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might in the world. >> you said you were able to successfully smuggle that message out. >> that's right. a woman and a mother with no arms available to her. and was so threatening to this regime that they were detaining people just for talking to her. that was an electrifying idea. that the truth and the pen and the word could be that powerful. and it really made me start out at oxford doing my undergrad, committed to the idea of continuing in that work in becoming a journalist. >> when you're finishing your last year at oxford, 9/11 happened. and, i was just wondering, can you talk about how that changed you? you were sounds like my very close, you were in dc. >> i was. oxford starts in october sums going into my last year. but i was home. and i was watching - - my mom woke our dog in a park across
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the street and a neighbor pulled up in a volkswagen rabbit. set to go turn on the tv. i turned the tv on just before the second plane hit. and my little sisters were in the cathedral school in washington d.c. at the time and they weren't sure whether the cathedral was a target so they were evacuated. i remember being with mymom and my dog in our cheap , trying to get these two little girls in their school uniforms, standing and evacuated on the sidewalk outside school. it brought back the first loss of my life which is a dear friend of mine, laura. who in third grade was on the flight that went down over lockerbie, scotland with her sister and parents. their whole family. my mom waited until three days later until after christmas to tell me. she told me it was better they had been on the plane because
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there was no one left to grieve. and it was the first person i knew who died and i loved her very much. all of that came back to me taking my sisters up after 9/11. and then four months after that, this journalist danny pearl who not only met once briefly when he had done an evening for aspiring student journalists at a bar in dupont circle when i was still a student. but i admired him immensely. because he was in his early journalist who wrote with such dignity and curiosity about the islamic world and was really a hero of dialogue and pluralism. after the overwhelming scale of 9/11, the incredible intimacy in a way, of the loss of danny to the world, really struck me as terrifying.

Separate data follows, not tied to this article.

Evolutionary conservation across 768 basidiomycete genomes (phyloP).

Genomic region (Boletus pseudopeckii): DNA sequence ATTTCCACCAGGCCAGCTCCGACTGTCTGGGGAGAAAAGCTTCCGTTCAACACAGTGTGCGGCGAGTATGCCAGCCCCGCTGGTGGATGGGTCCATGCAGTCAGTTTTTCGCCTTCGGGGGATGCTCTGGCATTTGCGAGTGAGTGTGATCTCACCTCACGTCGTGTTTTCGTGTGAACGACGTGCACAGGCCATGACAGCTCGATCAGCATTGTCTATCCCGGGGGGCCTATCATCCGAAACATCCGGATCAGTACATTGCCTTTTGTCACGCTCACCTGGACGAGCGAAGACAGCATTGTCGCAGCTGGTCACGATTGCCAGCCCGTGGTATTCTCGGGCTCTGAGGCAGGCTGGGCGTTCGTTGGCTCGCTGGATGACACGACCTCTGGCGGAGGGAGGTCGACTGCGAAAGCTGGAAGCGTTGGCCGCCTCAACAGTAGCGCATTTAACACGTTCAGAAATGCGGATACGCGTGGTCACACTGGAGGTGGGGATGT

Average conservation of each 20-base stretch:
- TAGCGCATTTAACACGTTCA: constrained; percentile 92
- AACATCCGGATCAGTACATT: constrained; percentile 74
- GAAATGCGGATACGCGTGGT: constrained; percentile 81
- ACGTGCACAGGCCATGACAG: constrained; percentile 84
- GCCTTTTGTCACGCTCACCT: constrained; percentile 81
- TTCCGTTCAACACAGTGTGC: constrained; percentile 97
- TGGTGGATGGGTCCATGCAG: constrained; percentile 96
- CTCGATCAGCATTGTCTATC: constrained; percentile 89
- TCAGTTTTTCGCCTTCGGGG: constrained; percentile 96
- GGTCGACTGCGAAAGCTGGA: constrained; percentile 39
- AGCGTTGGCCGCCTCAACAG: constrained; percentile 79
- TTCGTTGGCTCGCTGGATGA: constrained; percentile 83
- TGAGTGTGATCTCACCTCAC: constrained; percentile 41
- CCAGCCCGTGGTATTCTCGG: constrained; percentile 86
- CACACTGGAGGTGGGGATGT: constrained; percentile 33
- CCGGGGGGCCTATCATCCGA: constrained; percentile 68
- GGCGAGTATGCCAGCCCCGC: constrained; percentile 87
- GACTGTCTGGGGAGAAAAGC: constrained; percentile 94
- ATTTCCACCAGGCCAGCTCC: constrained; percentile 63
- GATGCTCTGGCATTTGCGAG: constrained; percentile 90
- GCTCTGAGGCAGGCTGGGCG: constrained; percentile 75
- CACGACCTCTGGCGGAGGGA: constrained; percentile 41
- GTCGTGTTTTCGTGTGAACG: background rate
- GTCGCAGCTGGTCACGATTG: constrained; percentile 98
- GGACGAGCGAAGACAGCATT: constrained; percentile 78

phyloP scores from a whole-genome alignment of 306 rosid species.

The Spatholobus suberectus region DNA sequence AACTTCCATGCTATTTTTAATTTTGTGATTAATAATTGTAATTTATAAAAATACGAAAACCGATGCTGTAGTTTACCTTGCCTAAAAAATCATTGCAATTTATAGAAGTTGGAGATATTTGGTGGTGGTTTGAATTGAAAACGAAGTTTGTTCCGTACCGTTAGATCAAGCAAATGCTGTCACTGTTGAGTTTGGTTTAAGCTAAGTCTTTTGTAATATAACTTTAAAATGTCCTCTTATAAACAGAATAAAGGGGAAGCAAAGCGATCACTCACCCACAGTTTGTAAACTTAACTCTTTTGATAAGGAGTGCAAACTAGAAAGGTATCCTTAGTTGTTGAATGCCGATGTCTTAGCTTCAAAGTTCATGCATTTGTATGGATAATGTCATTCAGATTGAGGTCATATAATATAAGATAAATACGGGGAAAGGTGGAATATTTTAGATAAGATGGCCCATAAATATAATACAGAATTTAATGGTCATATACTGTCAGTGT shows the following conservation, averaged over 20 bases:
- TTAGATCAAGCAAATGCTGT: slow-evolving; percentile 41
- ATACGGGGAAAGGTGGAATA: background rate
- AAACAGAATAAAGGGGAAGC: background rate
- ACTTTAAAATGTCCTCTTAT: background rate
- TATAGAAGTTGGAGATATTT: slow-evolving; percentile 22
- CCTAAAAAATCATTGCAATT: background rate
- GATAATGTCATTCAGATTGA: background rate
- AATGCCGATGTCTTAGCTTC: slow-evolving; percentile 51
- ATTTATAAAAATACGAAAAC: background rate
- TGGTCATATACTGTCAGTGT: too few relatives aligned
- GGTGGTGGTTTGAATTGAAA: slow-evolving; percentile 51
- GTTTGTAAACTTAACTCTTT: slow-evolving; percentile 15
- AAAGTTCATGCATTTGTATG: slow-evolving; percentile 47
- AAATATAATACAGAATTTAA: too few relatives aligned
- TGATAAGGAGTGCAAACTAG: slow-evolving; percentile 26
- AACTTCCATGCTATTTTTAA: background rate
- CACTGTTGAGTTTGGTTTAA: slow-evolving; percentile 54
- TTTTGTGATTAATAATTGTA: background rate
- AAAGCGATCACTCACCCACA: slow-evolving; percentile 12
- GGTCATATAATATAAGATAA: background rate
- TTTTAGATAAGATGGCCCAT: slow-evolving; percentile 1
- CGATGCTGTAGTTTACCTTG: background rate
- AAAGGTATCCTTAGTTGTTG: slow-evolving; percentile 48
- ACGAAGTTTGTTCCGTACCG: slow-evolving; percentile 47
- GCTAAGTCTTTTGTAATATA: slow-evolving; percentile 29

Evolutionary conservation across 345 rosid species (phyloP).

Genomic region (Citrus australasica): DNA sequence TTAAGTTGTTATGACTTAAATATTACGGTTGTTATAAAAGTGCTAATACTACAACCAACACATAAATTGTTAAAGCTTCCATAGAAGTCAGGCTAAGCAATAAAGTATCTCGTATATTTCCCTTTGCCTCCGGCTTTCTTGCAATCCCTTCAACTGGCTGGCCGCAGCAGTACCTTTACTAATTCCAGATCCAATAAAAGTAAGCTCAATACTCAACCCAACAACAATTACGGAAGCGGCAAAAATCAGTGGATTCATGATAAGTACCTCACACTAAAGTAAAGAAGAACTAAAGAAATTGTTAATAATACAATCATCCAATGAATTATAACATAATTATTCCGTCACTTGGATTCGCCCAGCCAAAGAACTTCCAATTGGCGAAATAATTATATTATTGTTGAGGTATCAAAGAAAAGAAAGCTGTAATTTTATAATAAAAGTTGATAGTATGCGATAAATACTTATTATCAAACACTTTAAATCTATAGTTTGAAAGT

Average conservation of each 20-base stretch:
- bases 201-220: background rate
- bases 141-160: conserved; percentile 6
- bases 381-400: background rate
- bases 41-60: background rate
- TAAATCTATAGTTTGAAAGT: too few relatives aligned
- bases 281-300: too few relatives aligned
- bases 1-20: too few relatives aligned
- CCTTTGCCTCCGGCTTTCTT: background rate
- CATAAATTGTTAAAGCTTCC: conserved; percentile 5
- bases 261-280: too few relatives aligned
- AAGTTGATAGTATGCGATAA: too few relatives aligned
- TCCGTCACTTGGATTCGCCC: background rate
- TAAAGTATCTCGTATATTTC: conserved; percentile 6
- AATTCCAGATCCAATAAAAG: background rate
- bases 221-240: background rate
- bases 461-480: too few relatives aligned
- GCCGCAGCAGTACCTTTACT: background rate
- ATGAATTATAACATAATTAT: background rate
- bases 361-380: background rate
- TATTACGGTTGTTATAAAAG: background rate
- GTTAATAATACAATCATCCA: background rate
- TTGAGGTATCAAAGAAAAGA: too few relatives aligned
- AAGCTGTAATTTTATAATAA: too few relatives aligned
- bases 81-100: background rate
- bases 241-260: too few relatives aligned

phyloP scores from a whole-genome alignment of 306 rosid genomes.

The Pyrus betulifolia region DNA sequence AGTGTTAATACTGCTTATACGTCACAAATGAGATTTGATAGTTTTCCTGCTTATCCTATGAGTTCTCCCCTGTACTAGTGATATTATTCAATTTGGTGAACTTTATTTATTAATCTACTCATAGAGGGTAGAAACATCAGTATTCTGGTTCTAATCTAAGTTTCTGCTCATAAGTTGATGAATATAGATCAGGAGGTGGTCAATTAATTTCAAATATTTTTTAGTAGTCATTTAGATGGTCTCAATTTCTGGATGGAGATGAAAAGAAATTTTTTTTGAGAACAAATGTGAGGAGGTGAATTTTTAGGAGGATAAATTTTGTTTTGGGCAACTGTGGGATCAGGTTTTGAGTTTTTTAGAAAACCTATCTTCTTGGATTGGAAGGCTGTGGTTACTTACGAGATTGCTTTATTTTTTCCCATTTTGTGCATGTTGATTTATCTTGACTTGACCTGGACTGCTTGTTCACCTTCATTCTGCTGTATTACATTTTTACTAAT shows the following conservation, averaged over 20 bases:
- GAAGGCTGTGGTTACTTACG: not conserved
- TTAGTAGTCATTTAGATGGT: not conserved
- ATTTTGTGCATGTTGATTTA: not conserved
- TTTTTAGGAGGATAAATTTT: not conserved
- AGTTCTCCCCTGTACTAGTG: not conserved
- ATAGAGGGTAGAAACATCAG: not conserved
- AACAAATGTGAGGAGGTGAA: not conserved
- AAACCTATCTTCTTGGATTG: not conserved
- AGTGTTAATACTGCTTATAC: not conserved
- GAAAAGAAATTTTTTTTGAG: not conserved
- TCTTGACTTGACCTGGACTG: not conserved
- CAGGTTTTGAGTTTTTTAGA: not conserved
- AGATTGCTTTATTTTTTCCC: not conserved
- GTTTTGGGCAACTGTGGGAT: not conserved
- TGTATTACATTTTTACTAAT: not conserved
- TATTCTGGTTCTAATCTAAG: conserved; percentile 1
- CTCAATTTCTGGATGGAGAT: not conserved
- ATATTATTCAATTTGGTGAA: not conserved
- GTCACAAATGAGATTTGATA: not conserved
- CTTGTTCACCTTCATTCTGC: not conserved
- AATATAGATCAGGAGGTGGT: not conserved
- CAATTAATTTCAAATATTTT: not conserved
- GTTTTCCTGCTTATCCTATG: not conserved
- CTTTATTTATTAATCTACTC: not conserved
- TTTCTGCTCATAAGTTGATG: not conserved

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that this was a new and different kind of four. not only friend lives but truth and dialogue and the sharing of experiences around the world that danny represented. and i went back to my dad's advice after laura died. i really struggled with it. my dad said to me eventually, if you don't understand the forces that occur, you will be overwhelmed by the figure. we fear what we don't understand and he introduced me to the newspaper. as a third grader, that was of completely transformative thing for me. i read it with real care. i think possibly, it wasn't super healthy. but i felt as though, these characters whose names i couldn't pronounce most of the time, seemed remote. but that at any moment, they could jump off the page and
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taken one of my friends from the air. and learning to understand what their relationships were with one another and how they gave rise to violence was important to me as a kid processing laura's loss.until after 9/11. and in the violence that came after it, including daniel pearl's murder. i return to that idea. if i wasn't going to be overwhelmed by this, i had to understand it. that's what i embarked on on that thesis project, that algorithm. >> and then the cia approaches you point you take the job and you start looking at tables. there was one in particular. before you were - - when you realize i'm in had been taken in the instar. was the wrong man. and i'm wondering if you can talk about that moment and how